Friday, July 20, 2012

Its Friday, end of week, rest day before another 10km race on the weekend

We spotted a 10km 'Fun Run' that is on in our local area on Saturday 21st July 2012, the 'Its Not OK'  run. It seems it is a fund raising and awareness event organised by the CityPoint Church on Child Trafficking.

We decided to enter it, it is rare to be able to jog from home to the start of a race so we are in, my third 10km race in less than 2 months :)

This week was reasonably hard - I did the Jetty to Jetty 10km race Sunday, and ran four days in a row after that, 10, 12, 10, and 6km. All runs were sub 5min/km, and I was carrying a bit of fatigue and muscle soreness all week. The 6km run I did yesterday I also ran up and down the GoodWill foot bridge several times. Last night I felt really tired and ill, so I took it easy, bed early. And no running today.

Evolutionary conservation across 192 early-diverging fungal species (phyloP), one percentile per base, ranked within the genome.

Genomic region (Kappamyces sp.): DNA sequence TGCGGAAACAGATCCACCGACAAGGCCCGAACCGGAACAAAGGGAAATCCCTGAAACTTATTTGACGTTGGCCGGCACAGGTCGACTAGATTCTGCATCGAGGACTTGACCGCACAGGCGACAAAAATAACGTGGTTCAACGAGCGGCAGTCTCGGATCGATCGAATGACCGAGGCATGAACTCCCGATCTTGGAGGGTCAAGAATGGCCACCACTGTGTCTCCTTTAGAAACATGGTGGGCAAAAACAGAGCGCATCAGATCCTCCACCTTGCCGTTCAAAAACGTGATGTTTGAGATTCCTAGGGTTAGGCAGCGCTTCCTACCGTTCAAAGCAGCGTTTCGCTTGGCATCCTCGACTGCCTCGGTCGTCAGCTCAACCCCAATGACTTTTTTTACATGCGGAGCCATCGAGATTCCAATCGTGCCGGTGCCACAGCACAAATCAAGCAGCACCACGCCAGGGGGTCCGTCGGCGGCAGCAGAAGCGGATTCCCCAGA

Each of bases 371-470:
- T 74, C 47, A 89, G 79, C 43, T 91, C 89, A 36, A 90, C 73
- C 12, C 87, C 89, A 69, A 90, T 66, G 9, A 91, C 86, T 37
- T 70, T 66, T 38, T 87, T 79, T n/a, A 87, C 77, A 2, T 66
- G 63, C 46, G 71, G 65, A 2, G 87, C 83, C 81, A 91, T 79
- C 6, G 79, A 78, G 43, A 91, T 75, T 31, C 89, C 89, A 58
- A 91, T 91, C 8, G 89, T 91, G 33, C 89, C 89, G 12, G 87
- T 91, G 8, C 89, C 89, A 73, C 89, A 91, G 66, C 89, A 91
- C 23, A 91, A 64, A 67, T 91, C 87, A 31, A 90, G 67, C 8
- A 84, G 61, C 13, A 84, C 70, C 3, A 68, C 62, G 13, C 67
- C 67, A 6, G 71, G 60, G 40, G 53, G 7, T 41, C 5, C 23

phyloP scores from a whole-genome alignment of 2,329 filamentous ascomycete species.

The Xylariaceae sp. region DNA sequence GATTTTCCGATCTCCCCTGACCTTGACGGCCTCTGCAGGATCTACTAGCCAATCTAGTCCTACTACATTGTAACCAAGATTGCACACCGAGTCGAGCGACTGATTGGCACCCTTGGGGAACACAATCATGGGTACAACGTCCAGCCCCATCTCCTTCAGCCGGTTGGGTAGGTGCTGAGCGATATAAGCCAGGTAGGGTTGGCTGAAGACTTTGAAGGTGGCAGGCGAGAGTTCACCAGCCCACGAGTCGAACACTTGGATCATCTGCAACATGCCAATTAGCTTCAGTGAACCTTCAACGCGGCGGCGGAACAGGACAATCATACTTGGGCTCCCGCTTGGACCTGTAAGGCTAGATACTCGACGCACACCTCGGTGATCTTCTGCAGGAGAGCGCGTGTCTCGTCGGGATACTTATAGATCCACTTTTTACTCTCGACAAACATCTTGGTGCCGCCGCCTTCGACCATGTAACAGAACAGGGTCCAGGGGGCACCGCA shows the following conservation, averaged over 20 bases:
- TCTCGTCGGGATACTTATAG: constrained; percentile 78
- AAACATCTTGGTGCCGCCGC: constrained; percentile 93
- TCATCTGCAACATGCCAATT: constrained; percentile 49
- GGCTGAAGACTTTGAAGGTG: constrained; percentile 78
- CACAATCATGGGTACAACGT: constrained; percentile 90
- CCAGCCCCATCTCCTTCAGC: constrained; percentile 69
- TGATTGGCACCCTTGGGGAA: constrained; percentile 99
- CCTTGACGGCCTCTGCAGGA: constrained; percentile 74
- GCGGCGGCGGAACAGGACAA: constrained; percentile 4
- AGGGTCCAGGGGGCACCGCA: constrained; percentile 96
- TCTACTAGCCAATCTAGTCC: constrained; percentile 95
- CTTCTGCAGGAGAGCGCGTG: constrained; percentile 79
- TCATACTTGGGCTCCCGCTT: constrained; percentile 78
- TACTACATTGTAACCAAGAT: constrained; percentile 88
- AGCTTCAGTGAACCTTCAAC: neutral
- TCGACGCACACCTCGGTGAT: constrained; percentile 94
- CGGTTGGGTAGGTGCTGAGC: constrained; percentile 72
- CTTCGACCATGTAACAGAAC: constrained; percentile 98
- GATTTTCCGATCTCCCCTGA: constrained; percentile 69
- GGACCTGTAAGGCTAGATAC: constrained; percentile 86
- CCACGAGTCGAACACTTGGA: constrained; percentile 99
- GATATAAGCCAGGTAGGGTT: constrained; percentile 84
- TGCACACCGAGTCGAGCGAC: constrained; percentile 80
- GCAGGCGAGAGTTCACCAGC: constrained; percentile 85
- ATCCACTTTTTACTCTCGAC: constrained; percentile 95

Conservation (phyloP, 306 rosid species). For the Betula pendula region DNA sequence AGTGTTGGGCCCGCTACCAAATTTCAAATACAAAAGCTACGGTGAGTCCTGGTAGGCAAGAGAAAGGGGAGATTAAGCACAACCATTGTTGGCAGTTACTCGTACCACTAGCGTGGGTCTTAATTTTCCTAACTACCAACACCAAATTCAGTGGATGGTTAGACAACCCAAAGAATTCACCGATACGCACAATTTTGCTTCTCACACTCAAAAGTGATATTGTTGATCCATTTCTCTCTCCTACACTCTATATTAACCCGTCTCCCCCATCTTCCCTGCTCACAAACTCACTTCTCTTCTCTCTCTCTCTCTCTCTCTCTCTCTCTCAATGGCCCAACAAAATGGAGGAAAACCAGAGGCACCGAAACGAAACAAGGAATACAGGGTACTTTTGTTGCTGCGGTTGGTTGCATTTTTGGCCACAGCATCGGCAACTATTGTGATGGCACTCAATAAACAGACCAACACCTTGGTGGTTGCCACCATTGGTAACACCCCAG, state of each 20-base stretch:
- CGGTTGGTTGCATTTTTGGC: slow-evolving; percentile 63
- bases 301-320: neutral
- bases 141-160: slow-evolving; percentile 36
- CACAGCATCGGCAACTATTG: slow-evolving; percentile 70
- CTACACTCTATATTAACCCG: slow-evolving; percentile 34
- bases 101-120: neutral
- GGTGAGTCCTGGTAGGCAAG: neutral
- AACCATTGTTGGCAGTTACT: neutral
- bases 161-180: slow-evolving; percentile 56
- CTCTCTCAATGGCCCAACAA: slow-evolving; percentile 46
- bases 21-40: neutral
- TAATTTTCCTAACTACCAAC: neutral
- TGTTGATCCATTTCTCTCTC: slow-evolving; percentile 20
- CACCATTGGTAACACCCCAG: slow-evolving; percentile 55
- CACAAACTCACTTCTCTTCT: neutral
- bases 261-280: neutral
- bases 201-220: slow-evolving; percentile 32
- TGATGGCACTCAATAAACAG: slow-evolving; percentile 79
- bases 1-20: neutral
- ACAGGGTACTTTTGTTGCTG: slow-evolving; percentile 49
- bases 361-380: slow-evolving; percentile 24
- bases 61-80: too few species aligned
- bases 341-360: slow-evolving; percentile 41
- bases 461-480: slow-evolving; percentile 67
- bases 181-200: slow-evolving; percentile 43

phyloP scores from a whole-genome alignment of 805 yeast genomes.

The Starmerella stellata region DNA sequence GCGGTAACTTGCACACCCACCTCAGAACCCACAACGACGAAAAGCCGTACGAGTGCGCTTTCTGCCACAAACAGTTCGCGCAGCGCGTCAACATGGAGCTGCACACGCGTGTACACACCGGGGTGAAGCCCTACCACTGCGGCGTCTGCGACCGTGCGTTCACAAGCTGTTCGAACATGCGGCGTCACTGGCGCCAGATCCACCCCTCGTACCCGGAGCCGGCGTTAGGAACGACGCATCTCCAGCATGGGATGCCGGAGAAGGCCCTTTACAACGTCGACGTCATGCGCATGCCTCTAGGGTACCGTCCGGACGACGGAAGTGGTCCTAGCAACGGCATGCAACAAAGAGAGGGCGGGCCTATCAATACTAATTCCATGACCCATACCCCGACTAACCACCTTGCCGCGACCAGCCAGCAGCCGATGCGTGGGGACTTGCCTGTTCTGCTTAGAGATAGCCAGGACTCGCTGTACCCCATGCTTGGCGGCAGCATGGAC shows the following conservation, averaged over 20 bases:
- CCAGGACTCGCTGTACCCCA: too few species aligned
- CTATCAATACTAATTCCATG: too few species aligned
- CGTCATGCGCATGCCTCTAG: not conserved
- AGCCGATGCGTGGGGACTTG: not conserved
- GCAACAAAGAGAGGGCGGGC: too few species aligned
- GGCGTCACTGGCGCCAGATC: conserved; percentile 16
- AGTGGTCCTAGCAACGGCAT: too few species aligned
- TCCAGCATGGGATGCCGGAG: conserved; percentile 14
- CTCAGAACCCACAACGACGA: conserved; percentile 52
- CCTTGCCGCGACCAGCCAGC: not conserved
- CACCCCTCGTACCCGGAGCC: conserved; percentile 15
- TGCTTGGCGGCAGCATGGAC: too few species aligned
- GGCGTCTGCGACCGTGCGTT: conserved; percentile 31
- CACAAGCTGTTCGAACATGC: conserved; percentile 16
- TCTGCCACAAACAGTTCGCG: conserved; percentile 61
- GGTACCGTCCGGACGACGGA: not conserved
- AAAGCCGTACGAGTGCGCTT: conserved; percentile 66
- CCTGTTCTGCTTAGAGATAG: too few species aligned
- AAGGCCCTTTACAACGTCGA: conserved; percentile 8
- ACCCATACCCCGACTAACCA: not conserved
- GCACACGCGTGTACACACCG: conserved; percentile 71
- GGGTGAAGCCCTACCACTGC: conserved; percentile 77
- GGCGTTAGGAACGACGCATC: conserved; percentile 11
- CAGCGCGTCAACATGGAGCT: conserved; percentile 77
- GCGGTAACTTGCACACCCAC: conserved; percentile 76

I have had a little bit of a revelation, a methodology that may be of use. What I realised is that you can easily find out what muscles are worked hardest at speed by simply doing a multi rep 400 metre session. Do say a 10x400 or 12 x400 session running _fast_  but not completely flat out. Take note of the muscles that fatigue the most and are sore in the next 24 to 48 hours. Keep those muscles in mind. When recovered, take a long slow run, and take note of the muscles that are fatigued. For me I notice that the particular muscles affected by 10x400 repetitions at speed are NOT particularly affected by my long slow running form and posture.

This comes back to my thoughts on how to run fast and efficient, and the full body aerobic capacity. IF all your long runs are done so slowly as to avoid affecting the muscles that are typically worked hard at SPEED, how could you possibly optimise your fast aerobic running pace? So I have begun running in such a way as to make sure I use the form as closely as possible to how I run at speed in my slow runs. It seems pretty simple and bleeding obvious. This ends up in my hitting 4:50-4:55min/km pace  consistently.

I anticipate that one day my easy pace for long runs will be about 4:50 pace when I swing back to proper marathon training.

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